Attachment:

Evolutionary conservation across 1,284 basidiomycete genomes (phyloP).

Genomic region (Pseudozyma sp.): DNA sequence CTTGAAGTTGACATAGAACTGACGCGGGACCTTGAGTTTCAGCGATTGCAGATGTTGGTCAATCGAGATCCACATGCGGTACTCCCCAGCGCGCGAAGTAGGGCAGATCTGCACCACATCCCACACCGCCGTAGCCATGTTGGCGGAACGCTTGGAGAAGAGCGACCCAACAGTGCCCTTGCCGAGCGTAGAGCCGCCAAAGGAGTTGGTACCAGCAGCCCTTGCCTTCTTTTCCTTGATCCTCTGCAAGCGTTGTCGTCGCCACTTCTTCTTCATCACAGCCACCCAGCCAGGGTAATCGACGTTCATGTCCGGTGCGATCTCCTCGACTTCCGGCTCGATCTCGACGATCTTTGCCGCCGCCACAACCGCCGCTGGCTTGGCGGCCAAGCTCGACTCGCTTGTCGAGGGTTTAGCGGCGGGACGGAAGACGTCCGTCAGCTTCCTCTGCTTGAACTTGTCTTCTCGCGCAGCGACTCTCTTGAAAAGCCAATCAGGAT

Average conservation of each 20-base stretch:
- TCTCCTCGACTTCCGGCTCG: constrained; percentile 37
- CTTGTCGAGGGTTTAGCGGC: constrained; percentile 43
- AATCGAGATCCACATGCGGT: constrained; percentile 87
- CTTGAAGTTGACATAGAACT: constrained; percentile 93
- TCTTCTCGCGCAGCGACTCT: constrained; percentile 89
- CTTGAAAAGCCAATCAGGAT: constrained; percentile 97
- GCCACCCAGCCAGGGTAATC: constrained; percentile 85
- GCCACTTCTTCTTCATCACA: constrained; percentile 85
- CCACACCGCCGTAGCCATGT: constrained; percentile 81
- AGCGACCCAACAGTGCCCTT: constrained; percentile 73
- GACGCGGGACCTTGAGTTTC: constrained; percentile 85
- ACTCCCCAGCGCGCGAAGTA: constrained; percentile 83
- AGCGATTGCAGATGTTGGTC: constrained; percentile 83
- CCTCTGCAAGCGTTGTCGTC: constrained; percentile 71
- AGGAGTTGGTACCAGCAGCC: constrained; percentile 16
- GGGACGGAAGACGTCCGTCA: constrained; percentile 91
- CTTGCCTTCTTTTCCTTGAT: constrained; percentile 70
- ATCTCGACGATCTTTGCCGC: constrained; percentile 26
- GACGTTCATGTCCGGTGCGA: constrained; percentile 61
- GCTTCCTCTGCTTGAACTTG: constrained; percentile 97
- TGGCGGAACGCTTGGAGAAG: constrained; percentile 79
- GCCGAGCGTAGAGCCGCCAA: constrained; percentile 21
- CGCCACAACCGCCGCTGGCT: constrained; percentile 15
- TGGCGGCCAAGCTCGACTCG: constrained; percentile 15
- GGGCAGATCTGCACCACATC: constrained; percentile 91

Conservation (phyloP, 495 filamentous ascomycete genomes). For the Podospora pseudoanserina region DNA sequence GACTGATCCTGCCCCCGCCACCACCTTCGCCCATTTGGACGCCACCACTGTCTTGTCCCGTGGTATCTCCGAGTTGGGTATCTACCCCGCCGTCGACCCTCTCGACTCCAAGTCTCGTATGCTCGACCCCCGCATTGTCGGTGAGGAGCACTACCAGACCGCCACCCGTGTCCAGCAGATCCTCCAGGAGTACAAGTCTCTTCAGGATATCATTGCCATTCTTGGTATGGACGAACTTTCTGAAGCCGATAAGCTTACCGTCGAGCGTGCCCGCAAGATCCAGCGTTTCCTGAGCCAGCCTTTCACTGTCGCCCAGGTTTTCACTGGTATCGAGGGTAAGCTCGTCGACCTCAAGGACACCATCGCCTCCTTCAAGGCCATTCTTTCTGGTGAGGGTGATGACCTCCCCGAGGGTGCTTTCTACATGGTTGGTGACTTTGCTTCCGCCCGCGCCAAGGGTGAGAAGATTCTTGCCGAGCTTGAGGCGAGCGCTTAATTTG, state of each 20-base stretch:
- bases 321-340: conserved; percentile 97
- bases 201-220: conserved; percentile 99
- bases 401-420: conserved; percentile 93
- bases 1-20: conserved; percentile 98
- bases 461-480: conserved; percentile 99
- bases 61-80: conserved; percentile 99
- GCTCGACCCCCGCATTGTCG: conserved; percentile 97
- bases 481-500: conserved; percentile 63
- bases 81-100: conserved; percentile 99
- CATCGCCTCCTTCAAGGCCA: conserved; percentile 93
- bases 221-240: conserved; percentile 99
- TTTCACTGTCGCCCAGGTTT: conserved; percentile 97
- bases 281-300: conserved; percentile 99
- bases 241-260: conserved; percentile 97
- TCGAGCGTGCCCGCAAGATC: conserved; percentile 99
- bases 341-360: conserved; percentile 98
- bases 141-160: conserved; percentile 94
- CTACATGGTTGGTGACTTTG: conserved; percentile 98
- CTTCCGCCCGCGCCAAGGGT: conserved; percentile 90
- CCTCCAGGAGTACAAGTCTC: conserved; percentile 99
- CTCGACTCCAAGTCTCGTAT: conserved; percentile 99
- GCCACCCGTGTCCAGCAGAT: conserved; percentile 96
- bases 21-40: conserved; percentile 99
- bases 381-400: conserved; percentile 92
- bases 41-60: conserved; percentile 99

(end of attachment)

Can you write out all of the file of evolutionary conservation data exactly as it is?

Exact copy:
Evolutionary conservation across 1,284 basidiomycete genomes (phyloP).

Genomic region (Pseudozyma sp.): DNA sequence CTTGAAGTTGACATAGAACTGACGCGGGACCTTGAGTTTCAGCGATTGCAGATGTTGGTCAATCGAGATCCACATGCGGTACTCCCCAGCGCGCGAAGTAGGGCAGATCTGCACCACATCCCACACCGCCGTAGCCATGTTGGCGGAACGCTTGGAGAAGAGCGACCCAACAGTGCCCTTGCCGAGCGTAGAGCCGCCAAAGGAGTTGGTACCAGCAGCCCTTGCCTTCTTTTCCTTGATCCTCTGCAAGCGTTGTCGTCGCCACTTCTTCTTCATCACAGCCACCCAGCCAGGGTAATCGACGTTCATGTCCGGTGCGATCTCCTCGACTTCCGGCTCGATCTCGACGATCTTTGCCGCCGCCACAACCGCCGCTGGCTTGGCGGCCAAGCTCGACTCGCTTGTCGAGGGTTTAGCGGCGGGACGGAAGACGTCCGTCAGCTTCCTCTGCTTGAACTTGTCTTCTCGCGCAGCGACTCTCTTGAAAAGCCAATCAGGAT

Average conservation of each 20-base stretch:
- TCTCCTCGACTTCCGGCTCG: constrained; percentile 37
- CTTGTCGAGGGTTTAGCGGC: constrained; percentile 43
- AATCGAGATCCACATGCGGT: constrained; percentile 87
- CTTGAAGTTGACATAGAACT: constrained; percentile 93
- TCTTCTCGCGCAGCGACTCT: constrained; percentile 89
- CTTGAAAAGCCAATCAGGAT: constrained; percentile 97
- GCCACCCAGCCAGGGTAATC: constrained; percentile 85
- GCCACTTCTTCTTCATCACA: constrained; percentile 85
- CCACACCGCCGTAGCCATGT: constrained; percentile 81
- AGCGACCCAACAGTGCCCTT: constrained; percentile 73
- GACGCGGGACCTTGAGTTTC: constrained; percentile 85
- ACTCCCCAGCGCGCGAAGTA: constrained; percentile 83
- AGCGATTGCAGATGTTGGTC: constrained; percentile 83
- CCTCTGCAAGCGTTGTCGTC: constrained; percentile 71
- AGGAGTTGGTACCAGCAGCC: constrained; percentile 16
- GGGACGGAAGACGTCCGTCA: constrained; percentile 91
- CTTGCCTTCTTTTCCTTGAT: constrained; percentile 70
- ATCTCGACGATCTTTGCCGC: constrained; percentile 26
- GACGTTCATGTCCGGTGCGA: constrained; percentile 61
- GCTTCCTCTGCTTGAACTTG: constrained; percentile 97
- TGGCGGAACGCTTGGAGAAG: constrained; percentile 79
- GCCGAGCGTAGAGCCGCCAA: constrained; percentile 21
- CGCCACAACCGCCGCTGGCT: constrained; percentile 15
- TGGCGGCCAAGCTCGACTCG: constrained; percentile 15
- GGGCAGATCTGCACCACATC: constrained; percentile 91

Conservation (phyloP, 495 filamentous ascomycete genomes). For the Podospora pseudoanserina region DNA sequence GACTGATCCTGCCCCCGCCACCACCTTCGCCCATTTGGACGCCACCACTGTCTTGTCCCGTGGTATCTCCGAGTTGGGTATCTACCCCGCCGTCGACCCTCTCGACTCCAAGTCTCGTATGCTCGACCCCCGCATTGTCGGTGAGGAGCACTACCAGACCGCCACCCGTGTCCAGCAGATCCTCCAGGAGTACAAGTCTCTTCAGGATATCATTGCCATTCTTGGTATGGACGAACTTTCTGAAGCCGATAAGCTTACCGTCGAGCGTGCCCGCAAGATCCAGCGTTTCCTGAGCCAGCCTTTCACTGTCGCCCAGGTTTTCACTGGTATCGAGGGTAAGCTCGTCGACCTCAAGGACACCATCGCCTCCTTCAAGGCCATTCTTTCTGGTGAGGGTGATGACCTCCCCGAGGGTGCTTTCTACATGGTTGGTGACTTTGCTTCCGCCCGCGCCAAGGGTGAGAAGATTCTTGCCGAGCTTGAGGCGAGCGCTTAATTTG, state of each 20-base stretch:
- bases 321-340: conserved; percentile 97
- bases 201-220: conserved; percentile 99
- bases 401-420: conserved; percentile 93
- bases 1-20: conserved; percentile 98
- bases 461-480: conserved; percentile 99
- bases 61-80: conserved; percentile 99
- GCTCGACCCCCGCATTGTCG: conserved; percentile 97
- bases 481-500: conserved; percentile 63
- bases 81-100: conserved; percentile 99
- CATCGCCTCCTTCAAGGCCA: conserved; percentile 93
- bases 221-240: conserved; percentile 99
- TTTCACTGTCGCCCAGGTTT: conserved; percentile 97
- bases 281-300: conserved; percentile 99
- bases 241-260: conserved; percentile 97
- TCGAGCGTGCCCGCAAGATC: conserved; percentile 99
- bases 341-360: conserved; percentile 98
- bases 141-160: conserved; percentile 94
- CTACATGGTTGGTGACTTTG: conserved; percentile 98
- CTTCCGCCCGCGCCAAGGGT: conserved; percentile 90
- CCTCCAGGAGTACAAGTCTC: conserved; percentile 99
- CTCGACTCCAAGTCTCGTAT: conserved; percentile 99
- GCCACCCGTGTCCAGCAGAT: conserved; percentile 96
- bases 21-40: conserved; percentile 99
- bases 381-400: conserved; percentile 92
- bases 41-60: conserved; percentile 99